Staudinger, Michelle D.; Hilberg, Laura; Janowiak, Maria; Swanton, C.O.

Year Published: 2016

Twitter predicts citation rates of ecological research

The relationship between traditional metrics of research impact (e.g., number of citations) and alternative metrics (altmetrics) such as Twitter activity are of great interest, but remain imprecisely quantified. We used generalized linear mixed modeling to estimate the relative effects of Twitter activity, journal impact factor, and time since...

Peoples, Brandon K.; Midway, Stephen R.; Sackett, Dana K.; Lynch, Abigail; Cooney, Patrick B.

Year Published: 2016

Managing climate change refugia for climate adaptation

Refugia have long been studied from paleontological and biogeographical perspectives to understand how populations persisted during past periods of unfavorable climate. Recently, researchers have applied the idea to contemporary landscapes to identify climate change refugia, here defined as areas relatively buffered from contemporary climate...

Morelli, Toni L.; Jackson, Stephen T.

Filter Total Items: 239
South African reservoirs, Western Cape Region, Landsat 2014
January 28, 2018

This Landsat 2014 image shows reservoirs in South Africa.

Water levels in large reservoirs in South Africa’s Western Cape province have been impacted by persistent drought in recent years. This Landsat 2014 image shows the Theewaterskloof reservoir, the largest in the province’s water supply system. In subsequent years, water levels have dropped significantly as seasonal rains have repeatedly failed.

January 19, 2018

Landsat in Action - Free & Open Landsat Archive with Barbara Ryan

Barbara Ryan, Director of GEO talks about the distribution of Landsat data, starting in 1972, and ultimately transitioning to the free and open policy of today.
 

January 17, 2018

Image of the Week - Update on Pine Island Glacier

Antarctica's Pine Island Glacier has calved another iceberg. These Landsat images show the progression since just before the break in September until now.

At the USGS EROS Center, we study land change, operate the Landsat satellites, and maintain the longest, continuously acquired collection of images of the Earth's land surface.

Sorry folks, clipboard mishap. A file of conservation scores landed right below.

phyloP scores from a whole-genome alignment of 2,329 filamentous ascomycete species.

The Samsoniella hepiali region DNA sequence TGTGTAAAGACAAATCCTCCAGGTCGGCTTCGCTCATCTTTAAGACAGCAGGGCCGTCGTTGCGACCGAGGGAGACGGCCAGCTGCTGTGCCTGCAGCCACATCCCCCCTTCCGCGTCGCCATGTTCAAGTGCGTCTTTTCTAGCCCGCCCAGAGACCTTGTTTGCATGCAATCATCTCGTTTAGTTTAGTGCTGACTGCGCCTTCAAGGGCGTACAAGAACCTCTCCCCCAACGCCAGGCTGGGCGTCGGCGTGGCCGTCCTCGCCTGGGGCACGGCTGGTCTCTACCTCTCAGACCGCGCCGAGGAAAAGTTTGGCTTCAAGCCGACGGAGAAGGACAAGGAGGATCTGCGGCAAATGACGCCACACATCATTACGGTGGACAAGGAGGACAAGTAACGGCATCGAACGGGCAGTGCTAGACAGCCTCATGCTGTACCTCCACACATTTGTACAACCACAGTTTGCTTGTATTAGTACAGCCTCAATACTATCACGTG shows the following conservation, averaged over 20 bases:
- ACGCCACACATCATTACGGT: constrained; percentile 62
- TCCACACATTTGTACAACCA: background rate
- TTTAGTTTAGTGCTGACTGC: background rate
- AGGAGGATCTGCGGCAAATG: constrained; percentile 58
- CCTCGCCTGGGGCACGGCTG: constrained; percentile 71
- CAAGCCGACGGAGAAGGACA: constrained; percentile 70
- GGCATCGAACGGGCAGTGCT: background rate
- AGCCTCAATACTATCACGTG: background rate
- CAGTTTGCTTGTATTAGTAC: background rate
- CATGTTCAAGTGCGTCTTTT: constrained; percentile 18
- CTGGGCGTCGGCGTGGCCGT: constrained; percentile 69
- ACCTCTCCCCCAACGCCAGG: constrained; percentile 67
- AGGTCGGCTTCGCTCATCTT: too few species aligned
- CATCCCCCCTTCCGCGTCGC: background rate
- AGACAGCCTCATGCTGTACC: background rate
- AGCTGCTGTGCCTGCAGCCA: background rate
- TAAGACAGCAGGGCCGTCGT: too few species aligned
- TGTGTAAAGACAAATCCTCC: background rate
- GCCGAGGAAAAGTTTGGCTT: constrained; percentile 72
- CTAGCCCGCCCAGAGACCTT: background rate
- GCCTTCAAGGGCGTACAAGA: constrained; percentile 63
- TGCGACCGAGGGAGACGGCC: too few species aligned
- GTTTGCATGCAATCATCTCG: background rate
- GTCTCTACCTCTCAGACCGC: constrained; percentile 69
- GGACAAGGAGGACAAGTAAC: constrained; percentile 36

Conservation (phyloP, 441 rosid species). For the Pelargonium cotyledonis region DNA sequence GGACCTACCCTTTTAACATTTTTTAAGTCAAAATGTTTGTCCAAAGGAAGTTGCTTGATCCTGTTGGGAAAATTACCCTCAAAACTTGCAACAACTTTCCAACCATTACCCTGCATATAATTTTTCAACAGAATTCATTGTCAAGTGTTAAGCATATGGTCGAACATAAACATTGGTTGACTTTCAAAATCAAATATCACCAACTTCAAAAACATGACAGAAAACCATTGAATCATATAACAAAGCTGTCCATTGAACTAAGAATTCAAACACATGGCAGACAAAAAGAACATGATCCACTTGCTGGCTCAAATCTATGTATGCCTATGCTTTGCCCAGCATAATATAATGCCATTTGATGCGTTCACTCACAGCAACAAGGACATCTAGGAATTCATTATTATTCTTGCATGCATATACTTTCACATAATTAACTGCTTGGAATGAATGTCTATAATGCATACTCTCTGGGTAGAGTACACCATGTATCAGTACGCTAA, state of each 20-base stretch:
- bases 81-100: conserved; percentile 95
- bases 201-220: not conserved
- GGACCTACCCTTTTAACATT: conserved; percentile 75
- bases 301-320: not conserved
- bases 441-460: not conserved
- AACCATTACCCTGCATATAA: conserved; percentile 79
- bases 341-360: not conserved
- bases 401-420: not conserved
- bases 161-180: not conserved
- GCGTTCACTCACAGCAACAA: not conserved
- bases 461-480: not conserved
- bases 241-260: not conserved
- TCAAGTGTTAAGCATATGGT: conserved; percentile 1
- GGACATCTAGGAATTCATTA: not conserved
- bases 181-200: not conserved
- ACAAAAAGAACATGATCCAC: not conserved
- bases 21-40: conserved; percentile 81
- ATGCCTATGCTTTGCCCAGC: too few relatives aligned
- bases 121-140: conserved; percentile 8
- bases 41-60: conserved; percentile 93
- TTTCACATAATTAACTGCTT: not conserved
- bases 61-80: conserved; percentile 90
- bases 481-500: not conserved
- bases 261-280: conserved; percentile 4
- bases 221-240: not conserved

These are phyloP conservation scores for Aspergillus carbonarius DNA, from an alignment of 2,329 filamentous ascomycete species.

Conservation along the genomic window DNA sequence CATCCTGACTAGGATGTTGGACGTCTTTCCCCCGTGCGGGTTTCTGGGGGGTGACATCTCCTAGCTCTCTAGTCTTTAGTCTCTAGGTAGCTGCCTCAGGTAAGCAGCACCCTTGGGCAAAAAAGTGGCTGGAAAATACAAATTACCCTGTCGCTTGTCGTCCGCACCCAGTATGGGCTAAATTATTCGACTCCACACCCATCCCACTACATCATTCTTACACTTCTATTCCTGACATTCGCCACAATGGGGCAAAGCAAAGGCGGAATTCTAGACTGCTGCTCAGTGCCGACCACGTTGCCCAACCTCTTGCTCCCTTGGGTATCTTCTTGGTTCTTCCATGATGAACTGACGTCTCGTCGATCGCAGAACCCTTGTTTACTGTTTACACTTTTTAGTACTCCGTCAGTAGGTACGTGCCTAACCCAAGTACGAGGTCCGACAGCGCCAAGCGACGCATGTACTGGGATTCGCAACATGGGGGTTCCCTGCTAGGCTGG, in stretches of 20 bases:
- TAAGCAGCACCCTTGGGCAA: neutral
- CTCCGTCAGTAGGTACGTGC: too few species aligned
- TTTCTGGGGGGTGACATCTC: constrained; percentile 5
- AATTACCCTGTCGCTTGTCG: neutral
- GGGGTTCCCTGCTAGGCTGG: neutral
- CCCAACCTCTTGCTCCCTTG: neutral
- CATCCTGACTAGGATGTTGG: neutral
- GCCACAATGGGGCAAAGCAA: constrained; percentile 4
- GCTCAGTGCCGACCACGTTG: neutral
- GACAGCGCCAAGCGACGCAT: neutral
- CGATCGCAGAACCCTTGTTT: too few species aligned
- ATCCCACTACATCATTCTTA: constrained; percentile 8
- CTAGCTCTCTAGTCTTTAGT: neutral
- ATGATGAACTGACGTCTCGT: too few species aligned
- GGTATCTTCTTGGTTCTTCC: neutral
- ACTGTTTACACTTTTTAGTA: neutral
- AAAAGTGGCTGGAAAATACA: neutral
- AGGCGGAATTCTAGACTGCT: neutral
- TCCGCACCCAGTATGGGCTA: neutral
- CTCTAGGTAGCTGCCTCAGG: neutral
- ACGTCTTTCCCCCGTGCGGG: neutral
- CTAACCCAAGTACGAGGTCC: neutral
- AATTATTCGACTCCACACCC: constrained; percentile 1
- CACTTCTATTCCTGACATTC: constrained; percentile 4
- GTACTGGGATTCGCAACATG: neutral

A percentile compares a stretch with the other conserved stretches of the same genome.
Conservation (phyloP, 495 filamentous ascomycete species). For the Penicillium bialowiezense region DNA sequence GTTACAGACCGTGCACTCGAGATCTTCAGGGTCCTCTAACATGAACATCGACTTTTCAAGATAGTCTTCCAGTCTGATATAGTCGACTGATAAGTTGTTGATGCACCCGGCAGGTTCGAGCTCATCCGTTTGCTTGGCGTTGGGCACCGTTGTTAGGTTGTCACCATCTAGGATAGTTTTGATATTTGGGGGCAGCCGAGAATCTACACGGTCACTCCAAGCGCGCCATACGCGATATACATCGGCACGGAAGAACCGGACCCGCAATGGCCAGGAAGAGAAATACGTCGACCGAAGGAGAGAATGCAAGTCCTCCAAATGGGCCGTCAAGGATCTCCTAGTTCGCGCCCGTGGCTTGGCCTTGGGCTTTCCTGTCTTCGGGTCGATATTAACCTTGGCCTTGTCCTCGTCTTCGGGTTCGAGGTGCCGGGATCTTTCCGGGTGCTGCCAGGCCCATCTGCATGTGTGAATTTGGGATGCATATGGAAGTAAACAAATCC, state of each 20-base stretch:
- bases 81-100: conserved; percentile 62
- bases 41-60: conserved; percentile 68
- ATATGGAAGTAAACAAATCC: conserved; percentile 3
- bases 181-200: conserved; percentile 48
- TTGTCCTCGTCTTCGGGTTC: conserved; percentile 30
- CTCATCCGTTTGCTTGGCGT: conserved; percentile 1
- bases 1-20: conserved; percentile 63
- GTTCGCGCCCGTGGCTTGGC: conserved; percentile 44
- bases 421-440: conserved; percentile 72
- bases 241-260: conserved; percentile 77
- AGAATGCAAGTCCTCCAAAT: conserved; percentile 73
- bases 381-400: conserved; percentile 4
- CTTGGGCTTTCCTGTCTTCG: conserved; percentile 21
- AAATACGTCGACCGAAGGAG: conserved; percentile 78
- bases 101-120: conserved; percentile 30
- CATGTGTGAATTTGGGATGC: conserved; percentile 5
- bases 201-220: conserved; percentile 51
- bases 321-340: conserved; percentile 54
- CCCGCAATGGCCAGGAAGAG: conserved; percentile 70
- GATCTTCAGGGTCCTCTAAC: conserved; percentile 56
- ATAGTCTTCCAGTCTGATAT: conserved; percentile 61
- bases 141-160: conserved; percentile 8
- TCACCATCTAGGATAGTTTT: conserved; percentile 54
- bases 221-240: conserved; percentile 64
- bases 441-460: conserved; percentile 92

USGS EROS Center (

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January 16, 2018

Landsat in Action - Monitoring Canada's Forest with Mike Wulder

Mike Wulder with Canada's Forest Service talks about the value Landsat images have for mapping and monitoring Canada's forested areas.
 

Volcanic plume, Kamchatka Peninsula, Landat 8, 2018
January 10, 2018

Plume on Kamchatka peak belies volcanic activity, Landsat 2018

At least 300 active volcanoes dot the Kamchatka Peninsula, which lies along the geologically active Pacific Ring of Fire. Landsat 8 caught this plume of ash and smoke streaming from one of these volcanooes--Klyuchevskaya--on January 10, 2018.

January 9, 2018

Landsat in Action - Tracking Water Changes with John Schott

John Schott with the Rochester Institute of Technology discusses using Landsat Data over the years, and how its Thermal data tracks temperature changes in water bodies.
 

The Salar de Atacama salt flat in Chile
January 4, 2018

From Chile to Your Smartphone

If you like being connected to the world everywhere you go with a smartphone or other device, then you have a desolate salt flat in northern Chile to thank.

January 4, 2018

Image of the Week - Southern California Wildfires Update

After a month, the wildfires of Southern California are nearly contained. Landsat 8 imagery shows the dramatic burn scars left behind.

At the USGS EROS Center, we study land change, operate the Landsat satellites, and maintain the longest, continuously acquired collection of images of the Earth's land surface.

USGS EROS Center (

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color photo
January 1, 2018

Ross Archipelago

This image of the Ross Archipelago near the McMurdo Station in Antarctica was acquired January 1, 2018, by Landsat 8, almost exactly a decade after USGS and NASA officials signed off on a Landsat Data Distribution Policy that made Landsat images free to the public.

sediment trap mooring deployed in the Gulf of Mexico
December 31, 2017

sediment trap mooring deployed in the Gulf of Mexico